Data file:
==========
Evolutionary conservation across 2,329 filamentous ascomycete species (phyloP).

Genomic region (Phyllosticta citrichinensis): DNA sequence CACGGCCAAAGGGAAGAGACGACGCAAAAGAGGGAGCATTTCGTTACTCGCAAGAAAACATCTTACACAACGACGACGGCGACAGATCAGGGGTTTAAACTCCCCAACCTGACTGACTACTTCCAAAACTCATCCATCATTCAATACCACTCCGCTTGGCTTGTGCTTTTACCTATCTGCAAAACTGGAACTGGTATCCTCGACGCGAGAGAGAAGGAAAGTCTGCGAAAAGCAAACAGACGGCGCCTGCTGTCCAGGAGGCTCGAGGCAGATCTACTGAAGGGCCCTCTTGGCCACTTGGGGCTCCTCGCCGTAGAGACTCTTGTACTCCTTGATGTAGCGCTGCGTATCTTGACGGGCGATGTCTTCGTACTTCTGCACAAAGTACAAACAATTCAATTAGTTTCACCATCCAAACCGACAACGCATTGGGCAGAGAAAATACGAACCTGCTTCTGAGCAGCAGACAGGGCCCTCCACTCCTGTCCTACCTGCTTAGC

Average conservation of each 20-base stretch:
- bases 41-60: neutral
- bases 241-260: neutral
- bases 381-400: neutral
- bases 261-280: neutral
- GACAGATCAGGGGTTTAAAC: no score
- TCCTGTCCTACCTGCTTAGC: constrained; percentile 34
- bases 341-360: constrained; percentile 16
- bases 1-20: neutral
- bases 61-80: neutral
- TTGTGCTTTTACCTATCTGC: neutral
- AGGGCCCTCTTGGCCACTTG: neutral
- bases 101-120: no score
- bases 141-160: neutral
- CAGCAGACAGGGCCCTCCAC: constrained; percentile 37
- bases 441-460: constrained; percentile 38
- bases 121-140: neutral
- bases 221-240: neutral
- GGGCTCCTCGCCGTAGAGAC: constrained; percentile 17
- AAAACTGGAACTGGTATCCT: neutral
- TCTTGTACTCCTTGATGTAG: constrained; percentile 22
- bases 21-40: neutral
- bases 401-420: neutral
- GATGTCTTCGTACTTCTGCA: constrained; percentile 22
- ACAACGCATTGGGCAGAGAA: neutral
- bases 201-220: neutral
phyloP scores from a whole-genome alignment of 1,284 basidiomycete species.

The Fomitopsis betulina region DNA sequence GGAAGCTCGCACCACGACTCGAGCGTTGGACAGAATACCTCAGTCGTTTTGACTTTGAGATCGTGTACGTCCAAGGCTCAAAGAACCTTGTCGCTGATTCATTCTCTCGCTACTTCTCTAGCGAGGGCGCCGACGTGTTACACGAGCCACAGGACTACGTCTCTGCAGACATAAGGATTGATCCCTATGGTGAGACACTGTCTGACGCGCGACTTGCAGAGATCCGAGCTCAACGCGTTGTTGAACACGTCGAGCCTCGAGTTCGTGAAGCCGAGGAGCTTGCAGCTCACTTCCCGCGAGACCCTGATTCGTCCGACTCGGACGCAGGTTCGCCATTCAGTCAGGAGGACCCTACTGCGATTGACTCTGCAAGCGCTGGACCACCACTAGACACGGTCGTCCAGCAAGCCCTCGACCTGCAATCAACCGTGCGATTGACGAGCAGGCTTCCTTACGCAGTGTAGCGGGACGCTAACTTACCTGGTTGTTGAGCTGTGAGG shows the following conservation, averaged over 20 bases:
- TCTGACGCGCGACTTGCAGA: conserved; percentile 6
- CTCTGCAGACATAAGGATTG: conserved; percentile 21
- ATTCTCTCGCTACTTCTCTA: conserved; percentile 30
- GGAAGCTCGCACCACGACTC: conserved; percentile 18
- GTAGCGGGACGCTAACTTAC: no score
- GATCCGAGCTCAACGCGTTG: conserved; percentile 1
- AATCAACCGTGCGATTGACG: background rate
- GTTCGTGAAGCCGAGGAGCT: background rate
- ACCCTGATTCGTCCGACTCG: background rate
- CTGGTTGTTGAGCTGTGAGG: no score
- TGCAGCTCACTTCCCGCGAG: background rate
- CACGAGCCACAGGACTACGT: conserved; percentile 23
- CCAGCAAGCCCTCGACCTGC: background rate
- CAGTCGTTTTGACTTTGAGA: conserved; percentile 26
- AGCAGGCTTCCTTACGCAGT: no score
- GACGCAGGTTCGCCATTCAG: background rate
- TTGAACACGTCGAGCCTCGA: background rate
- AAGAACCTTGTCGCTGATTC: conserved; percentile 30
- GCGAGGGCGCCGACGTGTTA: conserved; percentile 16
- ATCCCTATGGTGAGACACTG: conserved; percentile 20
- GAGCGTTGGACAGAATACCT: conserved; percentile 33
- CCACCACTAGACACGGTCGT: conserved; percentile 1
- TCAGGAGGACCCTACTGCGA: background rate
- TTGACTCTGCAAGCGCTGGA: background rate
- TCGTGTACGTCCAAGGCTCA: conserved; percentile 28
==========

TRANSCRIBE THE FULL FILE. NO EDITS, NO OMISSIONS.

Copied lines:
Evolutionary conservation across 2,329 filamentous ascomycete species (phyloP).

Genomic region (Phyllosticta citrichinensis): DNA sequence CACGGCCAAAGGGAAGAGACGACGCAAAAGAGGGAGCATTTCGTTACTCGCAAGAAAACATCTTACACAACGACGACGGCGACAGATCAGGGGTTTAAACTCCCCAACCTGACTGACTACTTCCAAAACTCATCCATCATTCAATACCACTCCGCTTGGCTTGTGCTTTTACCTATCTGCAAAACTGGAACTGGTATCCTCGACGCGAGAGAGAAGGAAAGTCTGCGAAAAGCAAACAGACGGCGCCTGCTGTCCAGGAGGCTCGAGGCAGATCTACTGAAGGGCCCTCTTGGCCACTTGGGGCTCCTCGCCGTAGAGACTCTTGTACTCCTTGATGTAGCGCTGCGTATCTTGACGGGCGATGTCTTCGTACTTCTGCACAAAGTACAAACAATTCAATTAGTTTCACCATCCAAACCGACAACGCATTGGGCAGAGAAAATACGAACCTGCTTCTGAGCAGCAGACAGGGCCCTCCACTCCTGTCCTACCTGCTTAGC

Average conservation of each 20-base stretch:
- bases 41-60: neutral
- bases 241-260: neutral
- bases 381-400: neutral
- bases 261-280: neutral
- GACAGATCAGGGGTTTAAAC: no score
- TCCTGTCCTACCTGCTTAGC: constrained; percentile 34
- bases 341-360: constrained; percentile 16
- bases 1-20: neutral
- bases 61-80: neutral
- TTGTGCTTTTACCTATCTGC: neutral
- AGGGCCCTCTTGGCCACTTG: neutral
- bases 101-120: no score
- bases 141-160: neutral
- CAGCAGACAGGGCCCTCCAC: constrained; percentile 37
- bases 441-460: constrained; percentile 38
- bases 121-140: neutral
- bases 221-240: neutral
- GGGCTCCTCGCCGTAGAGAC: constrained; percentile 17
- AAAACTGGAACTGGTATCCT: neutral
- TCTTGTACTCCTTGATGTAG: constrained; percentile 22
- bases 21-40: neutral
- bases 401-420: neutral
- GATGTCTTCGTACTTCTGCA: constrained; percentile 22
- ACAACGCATTGGGCAGAGAA: neutral
- bases 201-220: neutral
phyloP scores from a whole-genome alignment of 1,284 basidiomycete species.

The Fomitopsis betulina region DNA sequence GGAAGCTCGCACCACGACTCGAGCGTTGGACAGAATACCTCAGTCGTTTTGACTTTGAGATCGTGTACGTCCAAGGCTCAAAGAACCTTGTCGCTGATTCATTCTCTCGCTACTTCTCTAGCGAGGGCGCCGACGTGTTACACGAGCCACAGGACTACGTCTCTGCAGACATAAGGATTGATCCCTATGGTGAGACACTGTCTGACGCGCGACTTGCAGAGATCCGAGCTCAACGCGTTGTTGAACACGTCGAGCCTCGAGTTCGTGAAGCCGAGGAGCTTGCAGCTCACTTCCCGCGAGACCCTGATTCGTCCGACTCGGACGCAGGTTCGCCATTCAGTCAGGAGGACCCTACTGCGATTGACTCTGCAAGCGCTGGACCACCACTAGACACGGTCGTCCAGCAAGCCCTCGACCTGCAATCAACCGTGCGATTGACGAGCAGGCTTCCTTACGCAGTGTAGCGGGACGCTAACTTACCTGGTTGTTGAGCTGTGAGG shows the following conservation, averaged over 20 bases:
- TCTGACGCGCGACTTGCAGA: conserved; percentile 6
- CTCTGCAGACATAAGGATTG: conserved; percentile 21
- ATTCTCTCGCTACTTCTCTA: conserved; percentile 30
- GGAAGCTCGCACCACGACTC: conserved; percentile 18
- GTAGCGGGACGCTAACTTAC: no score
- GATCCGAGCTCAACGCGTTG: conserved; percentile 1
- AATCAACCGTGCGATTGACG: background rate
- GTTCGTGAAGCCGAGGAGCT: background rate
- ACCCTGATTCGTCCGACTCG: background rate
- CTGGTTGTTGAGCTGTGAGG: no score
- TGCAGCTCACTTCCCGCGAG: background rate
- CACGAGCCACAGGACTACGT: conserved; percentile 23
- CCAGCAAGCCCTCGACCTGC: background rate
- CAGTCGTTTTGACTTTGAGA: conserved; percentile 26
- AGCAGGCTTCCTTACGCAGT: no score
- GACGCAGGTTCGCCATTCAG: background rate
- TTGAACACGTCGAGCCTCGA: background rate
- AAGAACCTTGTCGCTGATTC: conserved; percentile 30
- GCGAGGGCGCCGACGTGTTA: conserved; percentile 16
- ATCCCTATGGTGAGACACTG: conserved; percentile 20
- GAGCGTTGGACAGAATACCT: conserved; percentile 33
- CCACCACTAGACACGGTCGT: conserved; percentile 1
- TCAGGAGGACCCTACTGCGA: background rate
- TTGACTCTGCAAGCGCTGGA: background rate
- TCGTGTACGTCCAAGGCTCA: conserved; percentile 28